skills at negotiation or mediation, he was unable to get his own country to
accept his most important project, the League of Nations. The Senate killed
it, unwilling to commit America to the defense of something as vast and as
vague as world order. But, for all his practical failings, his ideas have
endured, indeed triumphed. Today, when someone argues in favor of human
rights and democracy, advocates self-determination for minority populations
or the dismantling of colonial empires, criticizes secret and duplicitous
diplomacy, or supports international law and organizations, he is rightly
called Wilsonian. And while the particular mixture of ingredients has
varied, almost every American President in the past half century has been,
at least rhetorically, a Wilsonian.

Of course, like every powerful nation, the United States has pursued its
own interests, often harshly-for instance, in Central America. And when the
Cold War seemed most threatening-during the Vietnam War and amid rising
Soviet expansion in the Third World-Americans turned to calculation and
Realpolitik, carried out most intensively by Henry Kissinger. This raison
d’etat is still evident in our support of dictatorships from Saudi Arabia
to Turkmenistan. But when the United States’ position in the world has felt
secure its goals have been the broad, idealistic ones that Wilson embodied.

“We have it in our power,” Ronald Reagan often used to say, quoting Thomas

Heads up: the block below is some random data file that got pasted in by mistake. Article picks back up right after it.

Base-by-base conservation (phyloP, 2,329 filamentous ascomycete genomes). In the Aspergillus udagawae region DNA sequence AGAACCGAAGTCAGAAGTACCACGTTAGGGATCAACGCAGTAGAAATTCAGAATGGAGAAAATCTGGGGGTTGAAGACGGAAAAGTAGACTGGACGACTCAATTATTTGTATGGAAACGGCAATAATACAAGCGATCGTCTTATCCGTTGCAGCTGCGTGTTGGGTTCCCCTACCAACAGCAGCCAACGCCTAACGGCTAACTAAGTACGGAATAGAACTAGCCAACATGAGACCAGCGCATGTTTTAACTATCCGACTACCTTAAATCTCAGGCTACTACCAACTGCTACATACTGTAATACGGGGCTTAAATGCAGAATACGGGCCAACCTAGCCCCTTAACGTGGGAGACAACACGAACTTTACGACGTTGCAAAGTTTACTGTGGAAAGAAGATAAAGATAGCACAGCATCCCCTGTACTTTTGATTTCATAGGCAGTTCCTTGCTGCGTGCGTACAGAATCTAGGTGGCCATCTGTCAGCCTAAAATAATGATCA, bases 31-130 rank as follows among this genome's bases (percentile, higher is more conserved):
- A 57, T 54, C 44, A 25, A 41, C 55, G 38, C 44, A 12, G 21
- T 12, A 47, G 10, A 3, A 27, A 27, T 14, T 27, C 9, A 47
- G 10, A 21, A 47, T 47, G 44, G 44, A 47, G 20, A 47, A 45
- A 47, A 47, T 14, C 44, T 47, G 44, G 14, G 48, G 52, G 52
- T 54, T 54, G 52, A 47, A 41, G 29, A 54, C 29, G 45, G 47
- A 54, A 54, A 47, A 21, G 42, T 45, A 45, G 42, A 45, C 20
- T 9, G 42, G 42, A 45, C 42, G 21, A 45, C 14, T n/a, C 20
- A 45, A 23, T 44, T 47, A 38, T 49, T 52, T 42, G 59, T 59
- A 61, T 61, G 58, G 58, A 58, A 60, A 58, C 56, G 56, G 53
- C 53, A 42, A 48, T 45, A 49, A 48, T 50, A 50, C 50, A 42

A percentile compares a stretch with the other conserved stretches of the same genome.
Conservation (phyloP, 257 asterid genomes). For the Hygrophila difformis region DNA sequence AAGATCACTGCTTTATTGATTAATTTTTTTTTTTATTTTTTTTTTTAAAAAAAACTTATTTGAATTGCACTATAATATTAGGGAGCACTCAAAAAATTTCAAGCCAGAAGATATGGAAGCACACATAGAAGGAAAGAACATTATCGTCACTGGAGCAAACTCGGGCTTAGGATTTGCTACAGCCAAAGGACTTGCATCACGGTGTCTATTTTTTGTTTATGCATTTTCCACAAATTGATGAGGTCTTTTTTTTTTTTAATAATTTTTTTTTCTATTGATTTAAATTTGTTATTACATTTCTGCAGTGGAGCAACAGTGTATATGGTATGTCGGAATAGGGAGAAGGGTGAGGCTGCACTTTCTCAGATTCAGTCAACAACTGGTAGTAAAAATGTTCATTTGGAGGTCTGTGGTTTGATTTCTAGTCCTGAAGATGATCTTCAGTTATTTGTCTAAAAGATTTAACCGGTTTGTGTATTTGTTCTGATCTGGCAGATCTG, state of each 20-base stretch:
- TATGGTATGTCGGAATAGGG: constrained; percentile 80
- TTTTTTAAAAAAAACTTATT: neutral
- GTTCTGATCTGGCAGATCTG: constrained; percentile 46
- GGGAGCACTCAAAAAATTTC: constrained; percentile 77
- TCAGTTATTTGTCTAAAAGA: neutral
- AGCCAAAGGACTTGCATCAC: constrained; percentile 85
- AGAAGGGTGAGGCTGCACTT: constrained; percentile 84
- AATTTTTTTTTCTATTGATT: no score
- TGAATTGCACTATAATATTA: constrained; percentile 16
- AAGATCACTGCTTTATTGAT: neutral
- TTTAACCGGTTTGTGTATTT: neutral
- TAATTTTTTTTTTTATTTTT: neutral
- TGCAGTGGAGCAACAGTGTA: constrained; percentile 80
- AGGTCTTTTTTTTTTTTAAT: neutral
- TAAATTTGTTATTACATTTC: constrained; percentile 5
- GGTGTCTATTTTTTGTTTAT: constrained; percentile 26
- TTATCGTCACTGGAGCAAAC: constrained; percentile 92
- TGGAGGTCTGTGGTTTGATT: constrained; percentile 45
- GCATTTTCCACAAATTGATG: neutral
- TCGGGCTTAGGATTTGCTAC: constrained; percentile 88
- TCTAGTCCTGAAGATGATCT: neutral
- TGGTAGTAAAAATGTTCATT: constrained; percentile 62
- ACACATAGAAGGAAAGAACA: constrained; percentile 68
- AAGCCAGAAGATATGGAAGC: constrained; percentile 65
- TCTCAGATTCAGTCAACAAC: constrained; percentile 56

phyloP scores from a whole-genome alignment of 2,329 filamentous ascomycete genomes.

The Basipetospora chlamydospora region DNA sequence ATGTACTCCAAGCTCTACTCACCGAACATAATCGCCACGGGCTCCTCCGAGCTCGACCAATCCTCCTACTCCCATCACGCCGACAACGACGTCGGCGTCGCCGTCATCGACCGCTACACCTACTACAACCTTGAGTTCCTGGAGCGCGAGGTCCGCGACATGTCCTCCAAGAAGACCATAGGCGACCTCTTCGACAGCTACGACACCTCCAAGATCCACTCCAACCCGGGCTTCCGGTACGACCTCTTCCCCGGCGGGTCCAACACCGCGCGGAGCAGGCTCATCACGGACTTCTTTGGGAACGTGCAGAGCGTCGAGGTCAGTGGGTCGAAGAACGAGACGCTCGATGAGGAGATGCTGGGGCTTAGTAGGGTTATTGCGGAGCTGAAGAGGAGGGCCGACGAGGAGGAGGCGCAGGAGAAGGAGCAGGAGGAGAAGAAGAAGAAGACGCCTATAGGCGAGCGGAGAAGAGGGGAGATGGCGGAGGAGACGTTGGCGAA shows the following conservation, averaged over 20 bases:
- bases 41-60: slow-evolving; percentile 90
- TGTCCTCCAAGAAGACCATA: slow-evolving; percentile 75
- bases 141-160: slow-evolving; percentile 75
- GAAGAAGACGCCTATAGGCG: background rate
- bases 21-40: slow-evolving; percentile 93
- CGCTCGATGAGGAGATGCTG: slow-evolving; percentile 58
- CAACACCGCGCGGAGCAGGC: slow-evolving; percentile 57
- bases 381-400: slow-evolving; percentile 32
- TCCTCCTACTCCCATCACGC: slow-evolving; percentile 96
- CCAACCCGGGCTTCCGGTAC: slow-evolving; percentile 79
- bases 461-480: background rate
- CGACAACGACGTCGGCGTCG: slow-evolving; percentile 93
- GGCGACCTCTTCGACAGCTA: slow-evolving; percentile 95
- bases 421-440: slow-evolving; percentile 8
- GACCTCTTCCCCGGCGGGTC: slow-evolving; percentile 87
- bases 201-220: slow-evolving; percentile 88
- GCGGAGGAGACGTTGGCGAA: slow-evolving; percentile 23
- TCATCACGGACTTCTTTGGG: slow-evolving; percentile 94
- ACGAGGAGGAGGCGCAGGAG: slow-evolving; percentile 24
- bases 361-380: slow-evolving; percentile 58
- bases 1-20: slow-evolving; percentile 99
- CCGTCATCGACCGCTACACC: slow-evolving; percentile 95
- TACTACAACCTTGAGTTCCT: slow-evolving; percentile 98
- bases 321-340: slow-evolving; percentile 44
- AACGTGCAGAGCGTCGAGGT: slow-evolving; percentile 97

Paine, “to begin the world over again.” George H. W. Bush is often seen as
a narrow-minded realist, and he would certainly not accept the label
“Wilsonian.” Yet, when searching for a way to describe his hopes for the
world after the Cold War and the Gulf War, he grasped for one of Wilson’s
most famous ideas. “What is at stake,” Bush said, “is a big idea-a new
world order, where diverse nations are drawn together in common cause to
achieve the universal aspirations of mankind: peace and security, freedom,
and the rule of law.” A few weeks later, in a speech to a joint session of
Congress, Bush evoked “a world where the United Nations, freed from Cold
War stalemate, is poised to fulfill the historic vision of its founders. A
world in which freedom and respect for human rights find a home among all
George W. Bush, in the first months of his term, did not speak much about
the broad goals toward which his Administration’s foreign policy was aimed.

Some of his pre-September 11th obsessions-particularly missile defense-
suggested a notion of national security geared toward staying safe and
aloof from the world (though missile defense is ineffective against
terrorism). But in what was billed as an important speech, delivered in
June at the West Point commencement, Bush began to outline a world view. He
described the dangers of the new era and then asserted that “America has,
and intends to keep, military strengths beyond challenge, thereby making
the destabilizing arms races of other eras pointless, andlimiting
rivalries to trade and other pursuits of peace.” It is a breathtaking
statement, promising that American power will transform international
politics itself, making the millennia-old struggle over national security
obsolete. In some ways, it is the most Wilsonian statement any President
has made since Wilson himself, echoing his pledge to use American power to
create a “universal dominion of right.” This claim is at the center of
Bush’s new National Security Strategy document, which says on its first
page, “Today, the United States enjoys a position of unparalleled military
strength and great economic and political influence. In keeping with our
heritage and principles, we do not use our strength to press for unilateral
advantage. We seek instead to create a balance of power that favors human
Many of Bush’s recent proclamations are Wilsonian. He advocates democracy